December 5, 2001 |
An increasing number of the 500 largest U.S. companies have appointed women as board directors over the last nine years, a report released Tuesday said, but the progress of change has slowed to a near-glacial pace. Fortune 500 companies with female board members have risen 25.8% since Catalyst, a nonprofit research group, ran its first census on the subject in 1993. But from 1997 to the present, companies with female board members rose by only 3.6%, compared with a 21.
August 30, 2005 |
For corporate directors, there's an upside to all their extra headaches in the post-Enron world: more money. The median pay for directors at large U.S. companies jumped 18% in 2004, said a study issued Monday by Mercer Human Resource Consulting. The median compensation rose to about $155,000, from $132,000 in 2003, according to Mercer's review of regulatory filings by 350 companies with annual revenues topping $1 billion.
March 23, 2005 |
French lawmakers voted to essentially dismantle the nation's 35-hour workweek, opening the door for companies to increase employees' working time in exchange for better pay. Nearly a million people joined strikes and demonstrations this month to defend the 35-hour week and protest other perceived threats to their working conditions and pay.
September 14, 2005 |
An appeals court panel Tuesday denied the U.S. Chamber of Commerce's request for a rehearing on whether the Securities and Exchange Commission was justified in amending its rules to impose the independent chair provision. The U.S. Court of Appeals for the District of Columbia ruled against the chamber on the justification issue in its lawsuit opposing the provision requiring that the chairman of a mutual fund board and 75% of its directors must be independent.
August 13, 2002 |
J.P. Morgan Chase & Co., American Express Co., MetLife Inc. and Bank of America Corp. will begin expensing stock options next year, joining a growing list of financial institutions, insurance firms and manufacturers adopting the practice. The move at J.P. Morgan was outlined in a memorandum to the bank's employees from Chairman and Chief Executive William B. Harrison Jr. The memo was made public Monday by the bank.
August 13, 2002 |
Financial officials of more than a dozen states met in New York on Monday to reiterate their pledge to pressure Wall Street and corporate America to reform some of their most controversial business practices. The officials, including the comptroller of New York and the treasurers of California and North Carolina, said they will try to force investment banks to reduce stock-analyst conflicts of interest and will pressure other types of companies to improve corporate-governance procedures.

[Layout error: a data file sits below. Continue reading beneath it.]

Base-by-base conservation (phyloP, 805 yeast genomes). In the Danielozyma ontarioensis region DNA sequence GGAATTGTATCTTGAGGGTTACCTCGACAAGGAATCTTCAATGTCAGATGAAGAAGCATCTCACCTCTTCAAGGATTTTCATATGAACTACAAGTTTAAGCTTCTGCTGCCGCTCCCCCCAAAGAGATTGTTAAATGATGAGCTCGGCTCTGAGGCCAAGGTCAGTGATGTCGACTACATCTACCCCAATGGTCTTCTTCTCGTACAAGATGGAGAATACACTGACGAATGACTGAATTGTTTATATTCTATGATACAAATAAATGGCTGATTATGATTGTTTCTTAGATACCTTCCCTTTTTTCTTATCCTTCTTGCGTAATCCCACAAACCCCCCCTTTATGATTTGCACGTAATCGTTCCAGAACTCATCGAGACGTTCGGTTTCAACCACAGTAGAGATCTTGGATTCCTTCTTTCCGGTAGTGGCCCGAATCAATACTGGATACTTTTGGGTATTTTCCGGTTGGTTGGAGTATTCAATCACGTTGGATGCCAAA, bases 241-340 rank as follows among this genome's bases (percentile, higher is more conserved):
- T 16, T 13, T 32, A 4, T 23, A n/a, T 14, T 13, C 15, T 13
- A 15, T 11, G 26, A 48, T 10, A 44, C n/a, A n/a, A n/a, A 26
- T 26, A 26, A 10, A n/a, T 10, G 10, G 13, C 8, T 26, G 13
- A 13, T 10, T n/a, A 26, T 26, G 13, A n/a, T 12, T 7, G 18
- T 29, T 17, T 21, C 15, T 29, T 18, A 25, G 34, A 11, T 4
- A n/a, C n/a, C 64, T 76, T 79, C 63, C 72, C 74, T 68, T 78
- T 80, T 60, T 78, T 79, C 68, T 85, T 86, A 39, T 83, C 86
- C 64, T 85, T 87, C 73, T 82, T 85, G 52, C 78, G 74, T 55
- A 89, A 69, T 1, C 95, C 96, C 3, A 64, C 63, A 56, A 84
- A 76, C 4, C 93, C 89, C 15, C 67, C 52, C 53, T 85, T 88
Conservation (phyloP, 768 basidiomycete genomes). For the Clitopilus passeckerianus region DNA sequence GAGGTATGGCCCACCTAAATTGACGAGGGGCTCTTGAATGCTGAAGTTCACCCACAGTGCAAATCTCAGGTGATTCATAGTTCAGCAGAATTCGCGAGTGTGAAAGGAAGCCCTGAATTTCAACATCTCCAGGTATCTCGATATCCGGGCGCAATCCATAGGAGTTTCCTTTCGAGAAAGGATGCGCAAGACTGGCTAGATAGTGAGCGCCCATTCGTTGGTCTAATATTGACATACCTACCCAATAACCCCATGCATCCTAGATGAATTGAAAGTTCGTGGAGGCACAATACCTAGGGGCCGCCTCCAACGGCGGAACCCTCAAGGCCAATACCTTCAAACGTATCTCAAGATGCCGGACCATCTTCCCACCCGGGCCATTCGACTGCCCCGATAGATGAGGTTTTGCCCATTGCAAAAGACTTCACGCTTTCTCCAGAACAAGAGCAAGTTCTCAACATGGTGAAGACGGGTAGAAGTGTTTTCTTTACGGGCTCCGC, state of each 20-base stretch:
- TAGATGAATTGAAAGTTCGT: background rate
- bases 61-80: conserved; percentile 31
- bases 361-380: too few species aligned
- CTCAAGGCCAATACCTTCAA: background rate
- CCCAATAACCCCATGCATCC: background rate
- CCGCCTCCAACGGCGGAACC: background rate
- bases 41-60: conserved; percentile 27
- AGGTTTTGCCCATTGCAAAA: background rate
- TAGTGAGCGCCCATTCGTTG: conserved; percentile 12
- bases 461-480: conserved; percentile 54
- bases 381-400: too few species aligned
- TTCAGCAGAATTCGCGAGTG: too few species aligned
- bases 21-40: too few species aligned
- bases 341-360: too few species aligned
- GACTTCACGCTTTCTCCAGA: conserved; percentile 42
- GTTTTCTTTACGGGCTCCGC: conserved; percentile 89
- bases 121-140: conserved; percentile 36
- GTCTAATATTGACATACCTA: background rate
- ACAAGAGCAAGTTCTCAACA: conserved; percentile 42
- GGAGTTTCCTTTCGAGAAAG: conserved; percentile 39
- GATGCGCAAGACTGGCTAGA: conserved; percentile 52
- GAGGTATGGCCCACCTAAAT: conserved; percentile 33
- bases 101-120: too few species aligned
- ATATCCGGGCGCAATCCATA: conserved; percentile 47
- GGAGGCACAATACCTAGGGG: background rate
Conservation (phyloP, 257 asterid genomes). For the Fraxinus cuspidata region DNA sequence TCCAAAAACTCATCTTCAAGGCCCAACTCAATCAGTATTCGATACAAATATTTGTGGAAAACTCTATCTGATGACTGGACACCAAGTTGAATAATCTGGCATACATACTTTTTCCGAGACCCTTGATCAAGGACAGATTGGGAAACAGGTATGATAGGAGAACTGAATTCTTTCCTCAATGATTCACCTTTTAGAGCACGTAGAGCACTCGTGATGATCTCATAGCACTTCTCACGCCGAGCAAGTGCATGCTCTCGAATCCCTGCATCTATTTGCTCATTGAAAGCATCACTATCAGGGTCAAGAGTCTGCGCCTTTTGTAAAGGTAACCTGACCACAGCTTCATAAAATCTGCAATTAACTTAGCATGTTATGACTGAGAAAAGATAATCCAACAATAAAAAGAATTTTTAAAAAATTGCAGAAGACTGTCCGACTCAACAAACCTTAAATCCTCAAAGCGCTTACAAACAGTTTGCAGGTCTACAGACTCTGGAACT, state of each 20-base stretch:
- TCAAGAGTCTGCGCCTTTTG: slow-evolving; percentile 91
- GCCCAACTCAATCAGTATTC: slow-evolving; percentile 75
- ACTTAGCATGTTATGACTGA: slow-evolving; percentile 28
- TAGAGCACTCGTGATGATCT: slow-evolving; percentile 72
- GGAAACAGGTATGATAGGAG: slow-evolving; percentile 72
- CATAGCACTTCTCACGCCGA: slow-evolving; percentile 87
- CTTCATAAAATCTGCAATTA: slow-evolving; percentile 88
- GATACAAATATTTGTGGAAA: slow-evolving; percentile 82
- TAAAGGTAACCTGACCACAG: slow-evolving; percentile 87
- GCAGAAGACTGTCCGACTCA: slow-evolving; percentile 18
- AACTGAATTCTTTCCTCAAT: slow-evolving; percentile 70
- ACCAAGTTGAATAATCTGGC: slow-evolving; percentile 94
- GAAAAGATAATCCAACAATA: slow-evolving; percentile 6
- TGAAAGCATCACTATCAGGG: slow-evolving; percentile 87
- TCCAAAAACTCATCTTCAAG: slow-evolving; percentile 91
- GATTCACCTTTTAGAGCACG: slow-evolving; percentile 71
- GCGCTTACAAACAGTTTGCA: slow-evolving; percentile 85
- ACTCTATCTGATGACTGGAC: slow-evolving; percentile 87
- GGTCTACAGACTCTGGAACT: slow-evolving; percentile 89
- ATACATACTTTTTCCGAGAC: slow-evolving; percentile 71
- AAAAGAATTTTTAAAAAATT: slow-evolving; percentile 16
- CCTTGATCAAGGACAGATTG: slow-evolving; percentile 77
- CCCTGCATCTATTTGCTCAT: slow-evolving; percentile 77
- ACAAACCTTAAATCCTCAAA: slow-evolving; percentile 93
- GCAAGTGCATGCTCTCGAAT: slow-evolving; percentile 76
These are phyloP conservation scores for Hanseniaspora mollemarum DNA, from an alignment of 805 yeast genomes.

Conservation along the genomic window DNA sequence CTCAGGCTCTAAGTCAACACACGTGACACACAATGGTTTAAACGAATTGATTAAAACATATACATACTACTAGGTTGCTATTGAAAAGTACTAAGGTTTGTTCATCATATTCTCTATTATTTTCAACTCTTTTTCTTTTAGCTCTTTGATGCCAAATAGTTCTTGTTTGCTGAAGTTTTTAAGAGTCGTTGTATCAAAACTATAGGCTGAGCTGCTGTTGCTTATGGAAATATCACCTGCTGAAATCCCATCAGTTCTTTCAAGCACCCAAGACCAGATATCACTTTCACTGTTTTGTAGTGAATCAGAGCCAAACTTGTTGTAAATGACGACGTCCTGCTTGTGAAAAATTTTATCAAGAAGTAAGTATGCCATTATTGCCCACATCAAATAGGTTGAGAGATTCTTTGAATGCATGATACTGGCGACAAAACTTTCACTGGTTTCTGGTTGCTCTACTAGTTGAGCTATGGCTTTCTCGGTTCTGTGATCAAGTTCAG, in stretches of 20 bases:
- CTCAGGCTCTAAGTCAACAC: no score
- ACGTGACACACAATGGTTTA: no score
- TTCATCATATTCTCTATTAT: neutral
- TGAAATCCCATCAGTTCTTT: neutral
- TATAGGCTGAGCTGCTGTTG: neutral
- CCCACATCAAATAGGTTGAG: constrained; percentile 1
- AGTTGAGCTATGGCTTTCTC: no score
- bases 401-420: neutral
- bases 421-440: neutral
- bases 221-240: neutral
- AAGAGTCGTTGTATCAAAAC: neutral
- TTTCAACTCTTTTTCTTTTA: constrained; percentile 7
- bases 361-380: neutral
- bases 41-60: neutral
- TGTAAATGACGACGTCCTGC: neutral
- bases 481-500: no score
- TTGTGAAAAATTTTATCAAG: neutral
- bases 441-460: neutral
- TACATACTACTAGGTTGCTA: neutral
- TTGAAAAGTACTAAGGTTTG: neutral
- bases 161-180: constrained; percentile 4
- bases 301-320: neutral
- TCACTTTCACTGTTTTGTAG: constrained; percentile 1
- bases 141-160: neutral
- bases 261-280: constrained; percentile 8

August 8, 2002 |
Most Americans doubt new laws to reform corporate America will clean up the kind of corruption and fraud that has dominated newspaper headlines this year, according to a survey. A Columbia Law School poll of 1,000 people found 52% of Americans think that the Sarbanes-Oxley bill, which stiffens criminal penalties for corrupt executives and calls for an independent accounting oversight board, won't stem the wave of corporate scandals.
August 8, 2002 |
President Bush came here Wednesday to express his sympathy for the thousands of Mississippians who lost their jobs and their savings because of WorldCom Inc., the telecommunications giant headquartered nearby that filed for bankruptcy last month amid accusations that its executives defrauded investors. "You know what it means to be let down by shady corporate practices," he told 1,000 flag-waving, foot-stamping people packed to the rafters in a sweltering high school gym.
August 17, 2002 |
Debt-laden cable giant Charter Communications Inc. said it has received a federal grand jury subpoena demanding information on the company's accounting practices. St. Louis-based Charter, controlled by billionaire Paul Allen, said the subpoena seeks documents about how the company accounts for various costs for current and disconnected cable TV customers. Charter said it intends to cooperate in the probe, which was initiated by the U.S. attorney's office for the Eastern District of Missouri.
August 28, 2002 |
Mutual fund companies will be required to certify their portfolios' financial results, just as corporate executives certify their companies' results, the Securities and Exchange Commission decided Tuesday.